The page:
timothy falconer's semantic weblog
Big Fractal Tangle


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leading by example

How often have you worked on projects where your company first re-evaluated its project infrastructure and development plan? “I think the task priorities should be Hairy, Ignorable, and Pointless.” “We need to change our source-control system to MultiMegaMerge.” “Let’s create a worldwide distributed automatic build like Seti@Home, only more secure.” Everyone’s got their own opinions about project management, which is why there’s so many products in this space, most of them homegrown.

Around the time I decided to quit Lotus, they had an all-day, all-hands meeting at a local conference center to “discuss” our new development process. Sitting in the audience, watching our higher-ups describe their pretty graphs, I slowly shook my head and tried to guess how much money all this cost the company. Looking back, I think the biggest problem was that they had non-developers telling developers how to do their job. Even if they were right, even if their official plans were born of hard-won experience from their lowly days as code-monkeys, it’s still an all-around bone-headed move to have higher-ups dictate their doctrine from a stage while their well-paid audience is half-asleep, waiting for lunch. Guess how much buy-in their plan got? The parts we followed were usually after-the-fact, just to satisfy management.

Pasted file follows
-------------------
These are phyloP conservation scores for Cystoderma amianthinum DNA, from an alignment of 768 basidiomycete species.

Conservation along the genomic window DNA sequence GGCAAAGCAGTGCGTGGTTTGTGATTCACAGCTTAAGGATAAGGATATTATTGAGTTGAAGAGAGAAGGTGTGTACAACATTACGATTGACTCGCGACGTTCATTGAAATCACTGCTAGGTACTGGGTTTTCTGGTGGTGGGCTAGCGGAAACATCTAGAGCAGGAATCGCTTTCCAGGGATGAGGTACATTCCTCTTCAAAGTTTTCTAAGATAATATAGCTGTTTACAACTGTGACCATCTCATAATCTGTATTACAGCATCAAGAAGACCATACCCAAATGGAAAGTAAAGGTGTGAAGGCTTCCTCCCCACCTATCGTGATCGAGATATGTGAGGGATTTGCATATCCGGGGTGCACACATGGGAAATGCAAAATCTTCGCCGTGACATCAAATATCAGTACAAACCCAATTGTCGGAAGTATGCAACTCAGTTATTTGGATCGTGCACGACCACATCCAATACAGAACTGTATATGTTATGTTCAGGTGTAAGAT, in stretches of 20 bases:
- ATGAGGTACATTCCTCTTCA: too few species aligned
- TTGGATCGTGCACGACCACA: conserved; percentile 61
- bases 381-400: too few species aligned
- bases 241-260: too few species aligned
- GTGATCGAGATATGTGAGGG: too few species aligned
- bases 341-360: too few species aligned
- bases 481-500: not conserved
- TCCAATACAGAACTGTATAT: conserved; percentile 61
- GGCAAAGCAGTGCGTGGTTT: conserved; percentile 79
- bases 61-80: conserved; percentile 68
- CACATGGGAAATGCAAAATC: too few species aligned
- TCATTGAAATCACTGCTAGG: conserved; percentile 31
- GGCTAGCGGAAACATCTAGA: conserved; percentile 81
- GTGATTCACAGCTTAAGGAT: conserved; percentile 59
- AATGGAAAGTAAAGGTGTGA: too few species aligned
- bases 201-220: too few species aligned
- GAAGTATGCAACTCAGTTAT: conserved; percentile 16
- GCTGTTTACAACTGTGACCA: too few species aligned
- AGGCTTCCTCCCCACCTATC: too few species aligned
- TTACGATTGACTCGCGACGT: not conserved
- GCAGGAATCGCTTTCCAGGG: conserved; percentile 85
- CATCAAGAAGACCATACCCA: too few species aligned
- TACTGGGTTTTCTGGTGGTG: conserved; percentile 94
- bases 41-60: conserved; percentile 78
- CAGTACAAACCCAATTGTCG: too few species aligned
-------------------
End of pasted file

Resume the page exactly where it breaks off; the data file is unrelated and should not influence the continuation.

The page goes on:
The way I see it, the only way to build great software is with project managers who know the tech inside-out, who could do the job of everyone on the team if needed. Great project managers are the first to volunteer for crap tasks when everyone else is knee-deep in other work. They have passion for the smallest details, but they know when to relax their grip and let people do their jobs. They’re the people running from cubicle to cubicle just before the demo, putting out fires and helping people solve problems. They make software, not reports.

In the mini-series “Band of Brothers”, the most effective, most inspiring, leaders were the ones that ran in front of their men, straight into enemy lines. Some could say, “Now that’s just dumb. Why risk a captain like that? He’s more important behind the scenes, directing the action.” Such a view misses the point of being a leader. Leaders that inspire don’t draw diagrams, they get their hands dirty. Leaders take chances. They do whatever they can to get everyone moving in the same direction.

Software isn’t war, but there’s casualties just the same: lost revenue, lost respect, lost opportunity. Layers of middle-management may seem necessary, but in the end, they just bog things down. Putting procedure before people is the quickest way to kill off creativity, which is probably why it’s small companies that make the coolest stuff.

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